In addition to many sporadic cases, last year, eight students and one prospective student at Princeton University developed meningococcal disease in an outbreak that began in March 2013. At University of California, Santa Barbara, there were four confirmed cases in November 2013, including one student who became so sick that he had to have both of his feet amputated. Both outbreaks were caused by different strains of the serogroup B meningococcal bacteria, which isn't included in our current meningococcal vaccines (Menactra and Menveo).
Students at these universities were able to get a serogroup B or MenB vaccine though. Bexsero, a vaccine that isn't approved in the United States, but is approved in some other countries, was given to students under the FDA's expanded access program for investigational products.
But what about students at other universities who might want to get protected against this bacteria?
When a student at Drexel University died of meningococcal disease a few weeks ago after having contact with students from Princeton, some parents and students likely wanted to get a MenB vaccine, even though the CDC said they weren't at high risk.
While a MenB vaccine isn't available to everyone outside of the DA's expanded access program for investigational products, one or two will hopefully be available soon. The FDA has announced that both Bexsero and a new MenB vaccine from Pfizer have been given breakthrough therapy designations, "a process designed to expedite the development and review of drugs that are intended to treat a serious condition."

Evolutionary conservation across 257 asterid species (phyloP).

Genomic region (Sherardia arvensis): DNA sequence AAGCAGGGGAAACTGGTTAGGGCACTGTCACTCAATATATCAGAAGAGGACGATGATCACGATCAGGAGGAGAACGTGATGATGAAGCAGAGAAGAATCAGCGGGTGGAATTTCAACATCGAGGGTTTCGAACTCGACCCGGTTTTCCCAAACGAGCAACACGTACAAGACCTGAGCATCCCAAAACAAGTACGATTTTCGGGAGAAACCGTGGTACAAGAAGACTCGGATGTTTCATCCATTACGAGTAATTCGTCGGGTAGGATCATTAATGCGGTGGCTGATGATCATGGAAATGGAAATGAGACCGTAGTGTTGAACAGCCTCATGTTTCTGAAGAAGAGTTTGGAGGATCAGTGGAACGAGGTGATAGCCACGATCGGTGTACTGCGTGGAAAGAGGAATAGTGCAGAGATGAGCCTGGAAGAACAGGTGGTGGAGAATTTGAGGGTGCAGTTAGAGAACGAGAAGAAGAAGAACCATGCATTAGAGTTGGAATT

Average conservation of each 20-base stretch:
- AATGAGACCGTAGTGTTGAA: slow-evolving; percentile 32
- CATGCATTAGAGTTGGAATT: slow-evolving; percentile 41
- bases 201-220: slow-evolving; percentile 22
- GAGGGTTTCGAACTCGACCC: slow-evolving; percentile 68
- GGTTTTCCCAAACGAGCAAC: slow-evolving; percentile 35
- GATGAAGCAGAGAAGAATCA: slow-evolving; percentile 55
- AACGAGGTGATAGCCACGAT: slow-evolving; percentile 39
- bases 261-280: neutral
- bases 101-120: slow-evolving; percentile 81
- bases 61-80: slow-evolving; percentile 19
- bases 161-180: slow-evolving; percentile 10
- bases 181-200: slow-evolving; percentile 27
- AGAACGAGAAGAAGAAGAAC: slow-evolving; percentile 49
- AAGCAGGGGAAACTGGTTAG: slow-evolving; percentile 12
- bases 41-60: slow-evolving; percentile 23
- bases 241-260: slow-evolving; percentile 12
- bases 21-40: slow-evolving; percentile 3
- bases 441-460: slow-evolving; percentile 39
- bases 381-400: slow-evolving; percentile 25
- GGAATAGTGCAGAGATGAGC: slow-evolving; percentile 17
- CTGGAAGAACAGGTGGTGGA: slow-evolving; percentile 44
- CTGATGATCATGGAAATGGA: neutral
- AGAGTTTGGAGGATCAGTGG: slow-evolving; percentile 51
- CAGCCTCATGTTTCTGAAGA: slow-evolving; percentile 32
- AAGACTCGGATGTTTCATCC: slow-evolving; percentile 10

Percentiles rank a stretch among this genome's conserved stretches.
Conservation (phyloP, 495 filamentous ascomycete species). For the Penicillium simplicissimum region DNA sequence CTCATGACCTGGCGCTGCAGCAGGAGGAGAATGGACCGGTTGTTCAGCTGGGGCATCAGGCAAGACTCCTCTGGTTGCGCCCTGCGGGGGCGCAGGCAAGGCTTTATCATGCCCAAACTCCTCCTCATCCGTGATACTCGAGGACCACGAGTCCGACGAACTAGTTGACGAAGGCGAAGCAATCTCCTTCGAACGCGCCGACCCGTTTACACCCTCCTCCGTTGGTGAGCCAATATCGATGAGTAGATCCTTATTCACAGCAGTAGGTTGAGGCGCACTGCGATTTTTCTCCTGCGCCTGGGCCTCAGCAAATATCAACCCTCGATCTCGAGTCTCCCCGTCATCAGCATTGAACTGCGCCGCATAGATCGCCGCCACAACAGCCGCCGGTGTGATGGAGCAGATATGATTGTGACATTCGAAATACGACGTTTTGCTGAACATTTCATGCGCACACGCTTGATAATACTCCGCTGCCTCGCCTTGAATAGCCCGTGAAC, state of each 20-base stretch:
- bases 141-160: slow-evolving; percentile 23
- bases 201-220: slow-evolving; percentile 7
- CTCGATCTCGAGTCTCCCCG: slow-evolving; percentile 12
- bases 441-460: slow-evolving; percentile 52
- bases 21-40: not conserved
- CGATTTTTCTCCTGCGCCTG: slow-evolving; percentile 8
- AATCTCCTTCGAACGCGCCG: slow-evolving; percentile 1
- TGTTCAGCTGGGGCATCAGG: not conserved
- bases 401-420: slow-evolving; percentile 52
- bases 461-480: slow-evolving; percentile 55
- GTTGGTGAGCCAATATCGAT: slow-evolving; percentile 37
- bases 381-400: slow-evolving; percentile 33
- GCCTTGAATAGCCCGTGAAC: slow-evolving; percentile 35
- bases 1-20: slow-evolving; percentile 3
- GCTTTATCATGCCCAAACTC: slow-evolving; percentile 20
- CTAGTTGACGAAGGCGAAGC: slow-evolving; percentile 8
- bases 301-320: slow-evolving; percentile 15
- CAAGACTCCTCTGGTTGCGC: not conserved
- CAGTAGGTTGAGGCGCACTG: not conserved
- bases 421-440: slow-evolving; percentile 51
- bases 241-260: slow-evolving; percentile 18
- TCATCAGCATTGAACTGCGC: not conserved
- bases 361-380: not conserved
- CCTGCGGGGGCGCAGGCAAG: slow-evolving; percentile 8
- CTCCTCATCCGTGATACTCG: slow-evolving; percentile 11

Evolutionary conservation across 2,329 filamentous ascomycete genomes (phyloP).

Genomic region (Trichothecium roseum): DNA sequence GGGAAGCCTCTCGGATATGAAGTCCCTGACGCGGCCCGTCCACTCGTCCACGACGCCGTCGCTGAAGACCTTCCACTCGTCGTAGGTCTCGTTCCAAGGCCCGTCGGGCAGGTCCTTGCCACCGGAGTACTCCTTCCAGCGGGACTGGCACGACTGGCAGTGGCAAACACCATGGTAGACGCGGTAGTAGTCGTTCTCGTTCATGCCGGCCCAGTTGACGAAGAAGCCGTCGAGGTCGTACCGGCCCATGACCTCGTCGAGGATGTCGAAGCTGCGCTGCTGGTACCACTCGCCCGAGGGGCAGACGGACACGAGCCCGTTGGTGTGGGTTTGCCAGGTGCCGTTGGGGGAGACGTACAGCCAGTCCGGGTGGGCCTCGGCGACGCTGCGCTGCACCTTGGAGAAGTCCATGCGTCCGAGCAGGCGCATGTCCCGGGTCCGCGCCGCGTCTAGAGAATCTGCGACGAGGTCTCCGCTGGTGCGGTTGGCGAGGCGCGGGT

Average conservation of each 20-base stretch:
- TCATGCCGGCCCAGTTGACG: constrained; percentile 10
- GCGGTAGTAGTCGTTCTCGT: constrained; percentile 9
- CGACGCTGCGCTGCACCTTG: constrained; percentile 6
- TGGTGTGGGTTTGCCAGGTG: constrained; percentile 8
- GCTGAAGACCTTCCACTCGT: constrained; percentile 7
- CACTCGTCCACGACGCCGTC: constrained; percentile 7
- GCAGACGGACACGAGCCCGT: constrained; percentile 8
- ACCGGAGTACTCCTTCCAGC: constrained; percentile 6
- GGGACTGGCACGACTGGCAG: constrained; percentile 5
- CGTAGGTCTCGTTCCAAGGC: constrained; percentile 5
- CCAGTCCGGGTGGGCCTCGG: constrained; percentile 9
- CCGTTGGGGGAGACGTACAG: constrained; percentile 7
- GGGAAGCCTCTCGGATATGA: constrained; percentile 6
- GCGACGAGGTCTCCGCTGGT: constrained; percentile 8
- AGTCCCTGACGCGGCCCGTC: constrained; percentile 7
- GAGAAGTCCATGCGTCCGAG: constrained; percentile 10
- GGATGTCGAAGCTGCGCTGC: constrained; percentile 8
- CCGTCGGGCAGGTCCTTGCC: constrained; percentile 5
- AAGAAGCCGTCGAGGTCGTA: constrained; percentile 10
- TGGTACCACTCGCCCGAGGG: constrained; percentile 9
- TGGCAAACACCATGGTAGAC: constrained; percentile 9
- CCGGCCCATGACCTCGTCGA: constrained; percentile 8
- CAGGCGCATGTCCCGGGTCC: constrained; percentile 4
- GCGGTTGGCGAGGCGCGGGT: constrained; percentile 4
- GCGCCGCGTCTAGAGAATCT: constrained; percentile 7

Keep in mind that since neither company has actually submitted their Biologics License Application to the FDA and even the faster review with a Breakthough Therapy designation can take up to 60 days, it may still be some time before these vaccines are widely available. We are certainly a big step closer though.
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People often bemoan the fact that it doesn't seem like as many kids walk to school like they used to in the 'good old days.'
While some people consider safety a barrier to letting their kids walk to school, a new study that will appear in the May issue of Pediatrics, "Motor Vehicle-Pedestrian Collisions and Walking to School: The Role of the Built Environment,"concluded that "pediatricians can counsel parents to encourage children to walk to school as a healthy lifestyle choice."
They found that any increased risk of injury for kids walking to school was strongly associated with built environment features of the area, such as multifamily dwelling density, traffic light, traffic calming and 1-way street density, school crossing guard presence, and school socioeconomic status.
Do you want more kids to walk to school and to walk to school safely? Then we need to do more work on the walkability features of our neighborhoods and on "minimizing or mitigating road crossings."
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AAP - Eliminating Street Crossings Can Make it Safer for Children to Walk to School
This year, for Autism Awareness Month, how about being a little more aware of the differences in all of the autism organizations out there.
The very recent Chili's public relations blunder, in which they were planning to donate 10% of sales on April 7 to the National Autism Association, an anti-vaccine autism organization, highlights how important it is to know the organization you are supporting and or visiting information and advice.